|Publication number||US4460416 A|
|Application number||US 06/450,115|
|Publication date||Jul 17, 1984|
|Filing date||Dec 15, 1982|
|Priority date||Dec 15, 1982|
|Also published as||DE3379697D1, EP0129588A1, EP0129588A4, EP0129588B1, WO1984002426A1|
|Publication number||06450115, 450115, US 4460416 A, US 4460416A, US-A-4460416, US4460416 A, US4460416A|
|Inventors||Casimir J. Wonsowicz|
|Original Assignee||Burroughs Corporation|
|Export Citation||BiBTeX, EndNote, RefMan|
|Patent Citations (8), Referenced by (9), Classifications (22), Legal Events (6)|
|External Links: USPTO, USPTO Assignment, Espacenet|
This invention relates to methods for fabricating in-situ doped polycrystalline silicon films for use in semiconductor integrated circuits.
Polycrystalline silicon films have a large number of uses in integrated circuits. For example, see U.S. Pat. No. 4,354,307 issued to Vinson et al and assigned to Burroughs Corporation wherein reference numeral 31 indicates the gate of a field effect transistor that is fabricated by a patterned polycrystalline silicon layer. See also U.S. Pat. No. 4,313,253 issued to Henderson and assigned to Burroughs Corporation wherein reference numeral 17 indicates a storage plate of a dynamic memory cell that is fabricated by a patterned polycrystalline silicon layer.
In the fabrication of such transistor gates, memory storage plates, and other integrated circuit structures, it is desirable to have the surface of the polycrystalline silicon film extremely smooth. Microscopic bumps or hillocks on the polycrystalline surface can cause shorts through any overlying insulating layer to any conductor that lies on top of the insulating layer. Also, microscopic voids in the polycrystalline surface can trap contaminants which reduce circuit reliability and cause circuit failure.
Also, it is desirable for the polysilicon film to have a low sheet resistivity. This is because parasitic capacitances are always present in any circuit; and when such capacitances couple to a patterned polycrystalline silicon film, they give rise to an R-C time constant which limits the speed at which the circuit operates.
Further, it is desirable for the polycrystalline film to have a grain size that is uniform and small (e.g., less than 0.2 um diameter) at the time it is patterned. This is because various etchants that are commonly used to pattern the film will attack the film along grain boundaries. Thus, the accuracy and minimal dimensions with which the film can be patterned is limited by the grain size.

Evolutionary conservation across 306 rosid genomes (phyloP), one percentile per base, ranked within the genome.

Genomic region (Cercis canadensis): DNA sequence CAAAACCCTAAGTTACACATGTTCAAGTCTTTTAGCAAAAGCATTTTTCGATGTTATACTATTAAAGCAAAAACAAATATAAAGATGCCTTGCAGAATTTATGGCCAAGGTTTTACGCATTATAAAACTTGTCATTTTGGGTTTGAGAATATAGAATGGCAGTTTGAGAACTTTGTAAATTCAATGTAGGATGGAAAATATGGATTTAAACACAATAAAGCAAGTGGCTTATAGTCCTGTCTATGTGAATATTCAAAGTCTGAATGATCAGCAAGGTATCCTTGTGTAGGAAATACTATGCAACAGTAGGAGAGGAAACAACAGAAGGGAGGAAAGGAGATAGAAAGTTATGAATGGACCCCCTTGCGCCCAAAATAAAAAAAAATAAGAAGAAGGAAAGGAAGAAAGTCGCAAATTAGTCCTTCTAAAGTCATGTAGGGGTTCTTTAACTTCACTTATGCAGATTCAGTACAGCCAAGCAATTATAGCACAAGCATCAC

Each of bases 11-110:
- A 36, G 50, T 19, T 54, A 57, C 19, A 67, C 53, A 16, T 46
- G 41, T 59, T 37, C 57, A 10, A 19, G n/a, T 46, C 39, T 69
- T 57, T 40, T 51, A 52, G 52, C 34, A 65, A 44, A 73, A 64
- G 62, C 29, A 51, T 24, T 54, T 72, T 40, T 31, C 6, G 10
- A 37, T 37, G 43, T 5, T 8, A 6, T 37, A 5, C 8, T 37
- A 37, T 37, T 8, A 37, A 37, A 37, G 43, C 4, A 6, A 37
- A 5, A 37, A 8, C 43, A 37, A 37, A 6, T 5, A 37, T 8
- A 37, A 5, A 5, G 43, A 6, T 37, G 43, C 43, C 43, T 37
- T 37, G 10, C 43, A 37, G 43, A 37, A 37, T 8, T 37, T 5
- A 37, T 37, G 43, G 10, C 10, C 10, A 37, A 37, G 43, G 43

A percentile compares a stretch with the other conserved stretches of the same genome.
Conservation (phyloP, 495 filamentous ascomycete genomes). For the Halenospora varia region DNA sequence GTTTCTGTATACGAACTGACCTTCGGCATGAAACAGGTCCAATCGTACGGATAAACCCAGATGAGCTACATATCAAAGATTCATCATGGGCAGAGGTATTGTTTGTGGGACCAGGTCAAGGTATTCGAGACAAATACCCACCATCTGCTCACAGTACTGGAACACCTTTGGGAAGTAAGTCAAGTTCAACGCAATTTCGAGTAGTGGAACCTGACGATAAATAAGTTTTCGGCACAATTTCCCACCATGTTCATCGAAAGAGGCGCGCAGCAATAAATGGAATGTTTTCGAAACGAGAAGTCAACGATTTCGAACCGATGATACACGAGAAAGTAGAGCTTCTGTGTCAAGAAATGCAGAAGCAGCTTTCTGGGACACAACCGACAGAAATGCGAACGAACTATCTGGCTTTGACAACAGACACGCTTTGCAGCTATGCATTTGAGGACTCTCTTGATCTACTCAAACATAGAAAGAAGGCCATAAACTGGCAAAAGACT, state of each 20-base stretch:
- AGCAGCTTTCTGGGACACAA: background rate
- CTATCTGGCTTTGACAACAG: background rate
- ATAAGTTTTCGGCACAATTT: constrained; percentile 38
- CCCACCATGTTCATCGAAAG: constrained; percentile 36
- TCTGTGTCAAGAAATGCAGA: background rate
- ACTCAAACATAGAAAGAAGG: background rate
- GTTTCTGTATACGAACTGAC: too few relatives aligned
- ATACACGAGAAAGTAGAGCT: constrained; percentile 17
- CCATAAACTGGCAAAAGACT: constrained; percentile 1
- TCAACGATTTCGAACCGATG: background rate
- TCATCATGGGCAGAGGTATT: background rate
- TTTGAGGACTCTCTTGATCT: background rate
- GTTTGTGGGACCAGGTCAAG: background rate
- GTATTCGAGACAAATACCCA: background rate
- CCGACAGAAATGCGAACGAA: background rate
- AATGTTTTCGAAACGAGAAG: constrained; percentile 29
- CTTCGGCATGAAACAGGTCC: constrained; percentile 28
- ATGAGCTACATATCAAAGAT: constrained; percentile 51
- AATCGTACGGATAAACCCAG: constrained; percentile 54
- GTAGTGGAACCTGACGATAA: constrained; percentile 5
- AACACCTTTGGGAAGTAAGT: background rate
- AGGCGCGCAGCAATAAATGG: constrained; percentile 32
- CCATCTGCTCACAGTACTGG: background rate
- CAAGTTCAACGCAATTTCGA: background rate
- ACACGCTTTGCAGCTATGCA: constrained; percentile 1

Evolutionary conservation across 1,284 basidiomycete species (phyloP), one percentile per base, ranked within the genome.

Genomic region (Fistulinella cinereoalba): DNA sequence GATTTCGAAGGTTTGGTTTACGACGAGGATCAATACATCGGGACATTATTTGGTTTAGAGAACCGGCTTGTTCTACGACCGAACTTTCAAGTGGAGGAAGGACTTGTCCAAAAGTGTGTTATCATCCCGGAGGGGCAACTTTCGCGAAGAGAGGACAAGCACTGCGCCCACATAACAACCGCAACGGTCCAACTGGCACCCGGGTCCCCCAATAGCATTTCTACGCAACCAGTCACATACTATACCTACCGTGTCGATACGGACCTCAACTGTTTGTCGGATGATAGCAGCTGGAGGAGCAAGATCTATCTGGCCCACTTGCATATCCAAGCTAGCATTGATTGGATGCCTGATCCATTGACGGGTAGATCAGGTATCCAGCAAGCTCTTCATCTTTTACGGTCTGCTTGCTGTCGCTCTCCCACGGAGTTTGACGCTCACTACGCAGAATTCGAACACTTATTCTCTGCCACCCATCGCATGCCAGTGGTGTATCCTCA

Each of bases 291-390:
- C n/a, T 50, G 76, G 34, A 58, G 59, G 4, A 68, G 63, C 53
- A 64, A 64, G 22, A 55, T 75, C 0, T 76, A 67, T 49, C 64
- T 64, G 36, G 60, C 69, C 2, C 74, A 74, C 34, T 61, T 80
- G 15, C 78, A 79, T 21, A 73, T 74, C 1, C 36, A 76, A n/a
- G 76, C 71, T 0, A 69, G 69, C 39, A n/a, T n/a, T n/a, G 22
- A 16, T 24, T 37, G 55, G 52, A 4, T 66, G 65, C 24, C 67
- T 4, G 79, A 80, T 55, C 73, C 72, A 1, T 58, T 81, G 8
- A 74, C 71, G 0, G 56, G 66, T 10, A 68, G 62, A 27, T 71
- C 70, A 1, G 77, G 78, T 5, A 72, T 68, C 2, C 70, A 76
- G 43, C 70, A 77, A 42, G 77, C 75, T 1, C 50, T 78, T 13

Also, it is desirable that the process by which the polycrystalline layer is fabricated be one which requires only a small number of steps and be one which is carried out relatively quickly. Otherwise, the process is not economically suitable for a mass production environment.
In the prior art, however, all of the above desirable features have not been simultaneously obtained because to obtain some of them required the others to be compromised. For example, conventional practice is to grow the polycrystalline layer undoped, and thereafter diffuse dopant atoms into the layer to make it conductive. But that diffusion requires a high temperature (e.g., 1000° C.) which in turn causes the grain size of the polycrystals to grow. Also, the separate diffusion step adds to the cost and time of fabricating the poly layer.
See also an article entitled "The Doping of Polycrystalline Silicon During Deposition and with Diffusion", by Splittgerber et al, Semiconductor Silicon, 1977, pp. 253-260. FIG. 4 in Splittgerber shows that the minimal sheet resistance for a phosphorus doped polycrystalline silicon film is obtained by growing the film at a temperature of about 700° C. However, FIG. 14 shows that for the phosphorous doped polycrystalline silicon film, the maximum surface roughness also occurs at 700° C.